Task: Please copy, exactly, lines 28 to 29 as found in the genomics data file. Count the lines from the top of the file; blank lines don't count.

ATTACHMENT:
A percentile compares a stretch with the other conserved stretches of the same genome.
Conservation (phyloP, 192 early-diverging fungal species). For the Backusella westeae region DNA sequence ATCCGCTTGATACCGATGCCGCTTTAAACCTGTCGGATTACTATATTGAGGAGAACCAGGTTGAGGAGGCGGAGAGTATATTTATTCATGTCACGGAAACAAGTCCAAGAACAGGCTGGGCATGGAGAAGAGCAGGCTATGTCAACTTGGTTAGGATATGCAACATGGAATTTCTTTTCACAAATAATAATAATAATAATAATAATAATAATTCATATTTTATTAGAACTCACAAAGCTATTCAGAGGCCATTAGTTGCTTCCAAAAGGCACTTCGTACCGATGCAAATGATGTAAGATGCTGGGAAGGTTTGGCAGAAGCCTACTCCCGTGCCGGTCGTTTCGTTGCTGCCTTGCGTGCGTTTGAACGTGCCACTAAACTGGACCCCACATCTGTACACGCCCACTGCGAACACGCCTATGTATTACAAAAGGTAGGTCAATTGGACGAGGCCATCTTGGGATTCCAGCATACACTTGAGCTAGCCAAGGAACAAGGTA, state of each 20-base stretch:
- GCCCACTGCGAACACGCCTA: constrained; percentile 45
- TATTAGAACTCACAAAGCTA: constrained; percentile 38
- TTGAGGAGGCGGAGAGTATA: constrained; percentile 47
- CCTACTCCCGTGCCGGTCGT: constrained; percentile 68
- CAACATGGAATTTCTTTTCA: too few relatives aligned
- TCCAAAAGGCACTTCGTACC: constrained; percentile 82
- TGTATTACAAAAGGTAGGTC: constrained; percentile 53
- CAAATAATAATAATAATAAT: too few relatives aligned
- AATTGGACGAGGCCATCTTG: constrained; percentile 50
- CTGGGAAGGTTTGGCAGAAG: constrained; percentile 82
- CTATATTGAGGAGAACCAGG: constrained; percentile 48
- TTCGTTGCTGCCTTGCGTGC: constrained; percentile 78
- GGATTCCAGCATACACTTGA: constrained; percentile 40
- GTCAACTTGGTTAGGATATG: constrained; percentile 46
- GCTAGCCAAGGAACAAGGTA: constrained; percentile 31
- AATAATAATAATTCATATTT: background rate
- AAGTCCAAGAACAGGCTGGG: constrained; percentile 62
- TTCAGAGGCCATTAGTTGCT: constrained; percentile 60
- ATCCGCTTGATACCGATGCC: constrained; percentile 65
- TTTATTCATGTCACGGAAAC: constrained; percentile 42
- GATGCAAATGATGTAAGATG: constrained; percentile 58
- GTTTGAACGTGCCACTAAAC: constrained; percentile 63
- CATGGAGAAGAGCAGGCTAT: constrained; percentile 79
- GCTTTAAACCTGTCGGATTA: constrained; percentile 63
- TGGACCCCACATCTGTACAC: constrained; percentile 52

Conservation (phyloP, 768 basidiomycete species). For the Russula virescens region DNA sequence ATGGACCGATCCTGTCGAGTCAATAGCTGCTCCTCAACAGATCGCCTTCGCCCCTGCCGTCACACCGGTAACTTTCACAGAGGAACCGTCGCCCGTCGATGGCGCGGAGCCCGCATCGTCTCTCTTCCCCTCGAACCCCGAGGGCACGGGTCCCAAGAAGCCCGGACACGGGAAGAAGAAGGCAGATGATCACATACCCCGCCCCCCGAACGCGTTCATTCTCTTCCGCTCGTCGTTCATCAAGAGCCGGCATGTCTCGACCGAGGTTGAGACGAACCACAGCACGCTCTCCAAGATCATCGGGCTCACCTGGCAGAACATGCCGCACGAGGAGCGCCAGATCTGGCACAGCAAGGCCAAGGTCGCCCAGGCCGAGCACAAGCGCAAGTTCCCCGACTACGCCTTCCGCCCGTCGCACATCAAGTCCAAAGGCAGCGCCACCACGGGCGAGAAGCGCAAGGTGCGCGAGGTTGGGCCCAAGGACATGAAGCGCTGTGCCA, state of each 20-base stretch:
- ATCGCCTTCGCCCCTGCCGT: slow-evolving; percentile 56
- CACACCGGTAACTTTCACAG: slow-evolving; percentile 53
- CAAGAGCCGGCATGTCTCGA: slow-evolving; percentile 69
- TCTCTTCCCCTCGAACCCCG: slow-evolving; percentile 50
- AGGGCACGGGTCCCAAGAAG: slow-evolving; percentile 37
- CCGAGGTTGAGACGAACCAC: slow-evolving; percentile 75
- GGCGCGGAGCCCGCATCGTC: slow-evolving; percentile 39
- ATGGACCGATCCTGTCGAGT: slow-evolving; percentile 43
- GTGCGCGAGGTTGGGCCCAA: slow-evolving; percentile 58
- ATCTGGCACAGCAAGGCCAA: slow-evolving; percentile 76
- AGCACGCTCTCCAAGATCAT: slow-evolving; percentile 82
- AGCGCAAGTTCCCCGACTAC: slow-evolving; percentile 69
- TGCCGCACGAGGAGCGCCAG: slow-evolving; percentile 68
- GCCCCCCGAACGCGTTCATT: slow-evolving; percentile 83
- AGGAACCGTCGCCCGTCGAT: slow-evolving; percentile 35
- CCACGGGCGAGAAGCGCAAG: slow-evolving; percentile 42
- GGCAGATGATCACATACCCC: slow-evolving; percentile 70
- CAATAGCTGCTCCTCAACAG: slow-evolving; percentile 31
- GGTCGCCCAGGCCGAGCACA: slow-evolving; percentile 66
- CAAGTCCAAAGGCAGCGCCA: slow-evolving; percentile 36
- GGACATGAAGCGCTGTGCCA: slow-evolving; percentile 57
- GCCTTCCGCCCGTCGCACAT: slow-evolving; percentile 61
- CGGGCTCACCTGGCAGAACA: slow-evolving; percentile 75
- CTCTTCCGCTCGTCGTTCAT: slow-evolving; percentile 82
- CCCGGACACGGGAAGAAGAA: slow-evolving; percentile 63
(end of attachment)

Conservation (phyloP, 768 basidiomycete species). For the Russula virescens region DNA sequence ATGGACCGATCCTGTCGAGTCAATAGCTGCTCCTCAACAGATCGCCTTCGCCCCTGCCGTCACACCGGTAACTTTCACAGAGGAACCGTCGCCCGTCGATGGCGCGGAGCCCGCATCGTCTCTCTTCCCCTCGAACCCCGAGGGCACGGGTCCCAAGAAGCCCGGACACGGGAAGAAGAAGGCAGATGATCACATACCCCGCCCCCCGAACGCGTTCATTCTCTTCCGCTCGTCGTTCATCAAGAGCCGGCATGTCTCGACCGAGGTTGAGACGAACCACAGCACGCTCTCCAAGATCATCGGGCTCACCTGGCAGAACATGCCGCACGAGGAGCGCCAGATCTGGCACAGCAAGGCCAAGGTCGCCCAGGCCGAGCACAAGCGCAAGTTCCCCGACTACGCCTTCCGCCCGTCGCACATCAAGTCCAAAGGCAGCGCCACCACGGGCGAGAAGCGCAAGGTGCGCGAGGTTGGGCCCAAGGACATGAAGCGCTGTGCCA, state of each 20-base stretch:
- ATCGCCTTCGCCCCTGCCGT: slow-evolving; percentile 56